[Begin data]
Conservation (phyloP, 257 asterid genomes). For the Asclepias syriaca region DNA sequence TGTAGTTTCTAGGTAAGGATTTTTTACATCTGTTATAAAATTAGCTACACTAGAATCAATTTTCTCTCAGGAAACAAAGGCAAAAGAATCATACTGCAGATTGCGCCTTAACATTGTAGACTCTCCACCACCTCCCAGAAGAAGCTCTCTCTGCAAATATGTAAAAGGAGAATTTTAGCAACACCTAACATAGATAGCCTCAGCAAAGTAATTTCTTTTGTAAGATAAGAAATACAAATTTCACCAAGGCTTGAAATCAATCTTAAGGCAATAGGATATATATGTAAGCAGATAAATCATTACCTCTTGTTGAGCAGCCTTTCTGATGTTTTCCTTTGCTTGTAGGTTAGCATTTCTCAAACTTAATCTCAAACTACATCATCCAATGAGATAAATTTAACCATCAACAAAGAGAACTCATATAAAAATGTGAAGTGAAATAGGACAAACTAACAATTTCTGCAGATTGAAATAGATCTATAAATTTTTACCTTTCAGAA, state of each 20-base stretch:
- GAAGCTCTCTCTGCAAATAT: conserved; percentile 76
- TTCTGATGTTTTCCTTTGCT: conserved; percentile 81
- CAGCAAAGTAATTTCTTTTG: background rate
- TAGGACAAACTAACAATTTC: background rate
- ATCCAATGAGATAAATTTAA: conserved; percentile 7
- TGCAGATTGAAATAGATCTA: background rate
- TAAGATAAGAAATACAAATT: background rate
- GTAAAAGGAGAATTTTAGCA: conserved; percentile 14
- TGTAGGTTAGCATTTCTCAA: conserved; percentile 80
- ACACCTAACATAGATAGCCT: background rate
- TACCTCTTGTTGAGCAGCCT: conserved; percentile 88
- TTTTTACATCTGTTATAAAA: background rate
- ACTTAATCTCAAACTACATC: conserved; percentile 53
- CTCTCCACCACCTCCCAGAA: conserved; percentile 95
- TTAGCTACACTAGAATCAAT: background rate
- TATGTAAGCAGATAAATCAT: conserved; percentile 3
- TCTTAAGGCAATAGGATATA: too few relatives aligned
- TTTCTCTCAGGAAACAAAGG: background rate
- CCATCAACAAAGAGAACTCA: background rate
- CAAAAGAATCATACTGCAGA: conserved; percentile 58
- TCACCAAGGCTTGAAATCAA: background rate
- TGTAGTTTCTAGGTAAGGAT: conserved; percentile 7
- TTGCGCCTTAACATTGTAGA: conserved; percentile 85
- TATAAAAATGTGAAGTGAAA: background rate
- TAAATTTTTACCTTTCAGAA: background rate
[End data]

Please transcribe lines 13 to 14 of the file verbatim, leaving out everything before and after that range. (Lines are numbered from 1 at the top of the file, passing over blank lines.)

- TTTTTACATCTGTTATAAAA: background rate
- ACTTAATCTCAAACTACATC: conserved; percentile 53